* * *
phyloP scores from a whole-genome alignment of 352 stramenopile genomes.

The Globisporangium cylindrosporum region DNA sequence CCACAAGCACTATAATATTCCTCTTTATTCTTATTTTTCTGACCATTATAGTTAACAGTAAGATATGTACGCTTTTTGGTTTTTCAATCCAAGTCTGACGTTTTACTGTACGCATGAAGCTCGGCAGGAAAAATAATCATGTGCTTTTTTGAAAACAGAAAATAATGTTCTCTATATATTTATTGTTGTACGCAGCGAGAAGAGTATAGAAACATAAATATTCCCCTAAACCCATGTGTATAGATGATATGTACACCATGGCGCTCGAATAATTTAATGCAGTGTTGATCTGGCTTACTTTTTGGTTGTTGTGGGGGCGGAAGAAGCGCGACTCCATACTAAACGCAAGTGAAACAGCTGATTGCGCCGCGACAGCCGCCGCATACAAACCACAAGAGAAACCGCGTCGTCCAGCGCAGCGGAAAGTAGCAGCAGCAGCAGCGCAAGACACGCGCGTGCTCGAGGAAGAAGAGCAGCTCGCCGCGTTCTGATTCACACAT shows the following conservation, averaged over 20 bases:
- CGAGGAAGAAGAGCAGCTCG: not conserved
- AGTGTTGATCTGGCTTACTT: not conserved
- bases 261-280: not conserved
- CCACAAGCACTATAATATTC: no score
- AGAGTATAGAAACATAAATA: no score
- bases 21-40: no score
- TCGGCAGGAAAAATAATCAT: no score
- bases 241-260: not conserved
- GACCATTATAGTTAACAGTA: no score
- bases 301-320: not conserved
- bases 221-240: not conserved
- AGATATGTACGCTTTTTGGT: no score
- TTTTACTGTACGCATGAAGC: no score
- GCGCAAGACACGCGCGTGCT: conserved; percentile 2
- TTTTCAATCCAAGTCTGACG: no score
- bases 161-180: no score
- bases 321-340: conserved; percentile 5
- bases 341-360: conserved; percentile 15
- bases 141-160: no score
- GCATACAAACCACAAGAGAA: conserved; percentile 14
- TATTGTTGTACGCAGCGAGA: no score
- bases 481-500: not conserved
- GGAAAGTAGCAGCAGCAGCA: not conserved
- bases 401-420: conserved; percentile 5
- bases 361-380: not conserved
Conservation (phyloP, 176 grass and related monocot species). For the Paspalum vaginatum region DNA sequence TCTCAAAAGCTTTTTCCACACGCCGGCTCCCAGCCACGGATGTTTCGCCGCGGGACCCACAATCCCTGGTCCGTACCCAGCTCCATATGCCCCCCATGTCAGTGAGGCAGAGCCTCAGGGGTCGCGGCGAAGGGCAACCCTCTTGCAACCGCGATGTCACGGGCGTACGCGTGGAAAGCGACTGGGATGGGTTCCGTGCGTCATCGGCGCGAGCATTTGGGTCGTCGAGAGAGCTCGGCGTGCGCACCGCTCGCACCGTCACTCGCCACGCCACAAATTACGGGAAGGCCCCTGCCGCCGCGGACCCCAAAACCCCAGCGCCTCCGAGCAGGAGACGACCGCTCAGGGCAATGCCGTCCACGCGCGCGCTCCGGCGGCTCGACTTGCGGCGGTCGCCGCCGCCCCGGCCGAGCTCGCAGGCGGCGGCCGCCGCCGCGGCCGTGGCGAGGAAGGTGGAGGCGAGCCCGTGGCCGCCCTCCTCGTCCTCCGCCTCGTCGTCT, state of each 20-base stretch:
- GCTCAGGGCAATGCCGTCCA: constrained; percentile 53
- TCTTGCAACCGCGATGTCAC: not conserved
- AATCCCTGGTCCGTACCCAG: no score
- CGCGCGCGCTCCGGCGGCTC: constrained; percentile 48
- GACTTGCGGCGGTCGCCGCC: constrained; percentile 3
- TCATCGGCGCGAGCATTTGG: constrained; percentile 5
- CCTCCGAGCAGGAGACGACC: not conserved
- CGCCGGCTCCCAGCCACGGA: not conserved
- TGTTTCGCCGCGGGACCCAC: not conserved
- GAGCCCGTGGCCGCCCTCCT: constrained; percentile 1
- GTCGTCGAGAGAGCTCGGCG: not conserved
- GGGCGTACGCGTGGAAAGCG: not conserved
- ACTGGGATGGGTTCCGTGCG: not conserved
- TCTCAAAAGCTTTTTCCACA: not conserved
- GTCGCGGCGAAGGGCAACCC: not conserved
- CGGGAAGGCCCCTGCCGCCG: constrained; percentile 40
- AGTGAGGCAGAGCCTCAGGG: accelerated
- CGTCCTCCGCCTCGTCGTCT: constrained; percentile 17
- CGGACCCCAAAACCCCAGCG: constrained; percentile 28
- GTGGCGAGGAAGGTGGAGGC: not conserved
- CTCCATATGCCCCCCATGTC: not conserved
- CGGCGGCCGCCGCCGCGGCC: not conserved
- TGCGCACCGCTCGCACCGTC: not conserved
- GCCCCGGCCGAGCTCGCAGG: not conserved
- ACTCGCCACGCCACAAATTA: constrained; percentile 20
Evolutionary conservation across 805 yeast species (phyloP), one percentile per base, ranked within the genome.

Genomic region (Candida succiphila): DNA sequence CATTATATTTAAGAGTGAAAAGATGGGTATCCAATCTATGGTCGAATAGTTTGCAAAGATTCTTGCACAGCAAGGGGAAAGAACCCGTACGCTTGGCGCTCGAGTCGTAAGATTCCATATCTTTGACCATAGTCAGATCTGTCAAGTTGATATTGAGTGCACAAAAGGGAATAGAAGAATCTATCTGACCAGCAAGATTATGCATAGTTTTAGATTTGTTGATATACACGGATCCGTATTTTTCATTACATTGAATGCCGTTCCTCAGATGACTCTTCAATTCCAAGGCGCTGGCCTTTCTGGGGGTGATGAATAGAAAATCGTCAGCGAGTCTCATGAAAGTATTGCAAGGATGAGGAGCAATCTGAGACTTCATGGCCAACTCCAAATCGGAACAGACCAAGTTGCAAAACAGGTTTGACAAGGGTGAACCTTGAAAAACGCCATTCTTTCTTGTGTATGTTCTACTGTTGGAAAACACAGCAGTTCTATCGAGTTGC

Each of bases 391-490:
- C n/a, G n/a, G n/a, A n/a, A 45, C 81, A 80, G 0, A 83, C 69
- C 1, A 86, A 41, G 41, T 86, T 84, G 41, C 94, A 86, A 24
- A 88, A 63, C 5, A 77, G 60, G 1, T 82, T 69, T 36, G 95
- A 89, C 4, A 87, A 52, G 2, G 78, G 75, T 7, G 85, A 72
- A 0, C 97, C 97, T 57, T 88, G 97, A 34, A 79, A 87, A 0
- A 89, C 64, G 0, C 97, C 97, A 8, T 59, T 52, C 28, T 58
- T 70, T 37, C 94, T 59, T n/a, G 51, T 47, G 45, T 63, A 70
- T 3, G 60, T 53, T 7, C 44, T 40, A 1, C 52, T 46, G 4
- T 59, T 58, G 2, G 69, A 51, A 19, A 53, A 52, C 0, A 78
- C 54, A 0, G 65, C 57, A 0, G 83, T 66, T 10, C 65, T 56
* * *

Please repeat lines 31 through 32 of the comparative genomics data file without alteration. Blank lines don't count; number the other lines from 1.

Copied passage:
- AATCCCTGGTCCGTACCCAG: no score
- CGCGCGCGCTCCGGCGGCTC: constrained; percentile 48